UFOs: The Pentagon’s hunt for aliens
“If there was a Peak 2017 news story, this is it,” said Charles Pierce in Esquire.com. In a fitting end to a surreal year, The New York Times had a scoop that would have been a bombshell in the pre-Trump era: The U.S. government has been investigating the possibility that aliens have visited our planet. Between 2008 and 2011, the Pentagon spent $22 million on a secretive program examining reports of unidentified flying objects. Investigators looked into several unexplained sightings by pilots of strange aircraft that moved at incredibly high speeds, with abrupt changes in direction and no visible signs of propulsion. Government contractors, the Times reported, constructed specially modified storage buildings in Las Vegas to house mysterious “metal alloys” recovered from UFOs. In video footage collected by the program, two Navy fighter jet pilots marvel at a cigar-shaped flying object that moves unlike any known aircraft. “What was considered science fiction,” the former director of the program concluded, “is now science fact.”
Let’s not get carried away, said Jeff Wise in NYMag.com. The Times story, and the federal program it describes, provided no concrete evidence of alien visitations. The much-hyped fighter video is too fuzzy to make out anything, and pilot sightings of unexplained aircraft date back to the 1940s. As for storage sheds filled with mysterious alloys, did scientists, in fact, determine the metals were not of earthly origin? The newspaper doesn’t say, preferring to create a sense of mystery and drama by leaving lots of questions unanswered. “These techniques are great for exciting an audience,” but they prove nothing.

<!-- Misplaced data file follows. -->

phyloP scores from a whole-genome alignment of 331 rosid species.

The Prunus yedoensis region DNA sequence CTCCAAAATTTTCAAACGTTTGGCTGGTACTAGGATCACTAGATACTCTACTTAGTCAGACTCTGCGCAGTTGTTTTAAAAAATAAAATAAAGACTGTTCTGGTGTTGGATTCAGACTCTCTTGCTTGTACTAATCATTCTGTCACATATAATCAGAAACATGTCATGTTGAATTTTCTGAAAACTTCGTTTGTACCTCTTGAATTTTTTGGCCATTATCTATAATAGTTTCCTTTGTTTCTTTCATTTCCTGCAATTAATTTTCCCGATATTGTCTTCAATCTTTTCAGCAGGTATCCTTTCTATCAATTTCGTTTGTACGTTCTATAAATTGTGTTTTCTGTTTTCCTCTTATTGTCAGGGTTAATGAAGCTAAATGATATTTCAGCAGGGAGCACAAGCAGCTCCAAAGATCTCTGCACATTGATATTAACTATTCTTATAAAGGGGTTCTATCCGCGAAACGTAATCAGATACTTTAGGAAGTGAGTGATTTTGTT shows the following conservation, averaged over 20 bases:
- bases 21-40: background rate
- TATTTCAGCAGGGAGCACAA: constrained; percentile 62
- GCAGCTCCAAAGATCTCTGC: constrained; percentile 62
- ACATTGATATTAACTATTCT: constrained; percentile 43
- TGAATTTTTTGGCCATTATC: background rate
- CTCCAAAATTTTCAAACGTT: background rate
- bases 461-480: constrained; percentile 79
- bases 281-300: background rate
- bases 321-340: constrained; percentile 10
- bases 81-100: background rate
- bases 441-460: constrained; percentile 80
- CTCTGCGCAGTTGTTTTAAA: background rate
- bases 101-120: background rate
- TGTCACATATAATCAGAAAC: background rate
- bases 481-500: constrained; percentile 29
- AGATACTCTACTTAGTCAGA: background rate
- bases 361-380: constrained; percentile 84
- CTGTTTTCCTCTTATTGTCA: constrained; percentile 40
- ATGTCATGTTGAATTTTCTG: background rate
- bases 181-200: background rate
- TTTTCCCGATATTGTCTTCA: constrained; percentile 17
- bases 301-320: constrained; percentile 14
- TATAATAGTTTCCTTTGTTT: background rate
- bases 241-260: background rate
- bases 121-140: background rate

Let’s remember that UFOs are unidentified by definition, said Tony Norman in the Pittsburgh Post-Gazette. That doesn’t necessarily mean they’re from outer space. The objects pilots have spotted might be “naturally occurring phenomena that can only be detected while traveling at high speeds.” Still, it’s fun to wonder. The most surprising thing about this story is how little attention it got, said Molly Roberts in The Washington Post. Alas, even “the possibility of alien invasion has not managed to break through the Trump bubble.” What a pity. Like the solar eclipse last summer, the hunt for extraterrestrial life reminds us that we’re just a small part of an inconceivably large universe. In this era of petty partisanship and “all-consuming chaos,” that’s something of a comfort.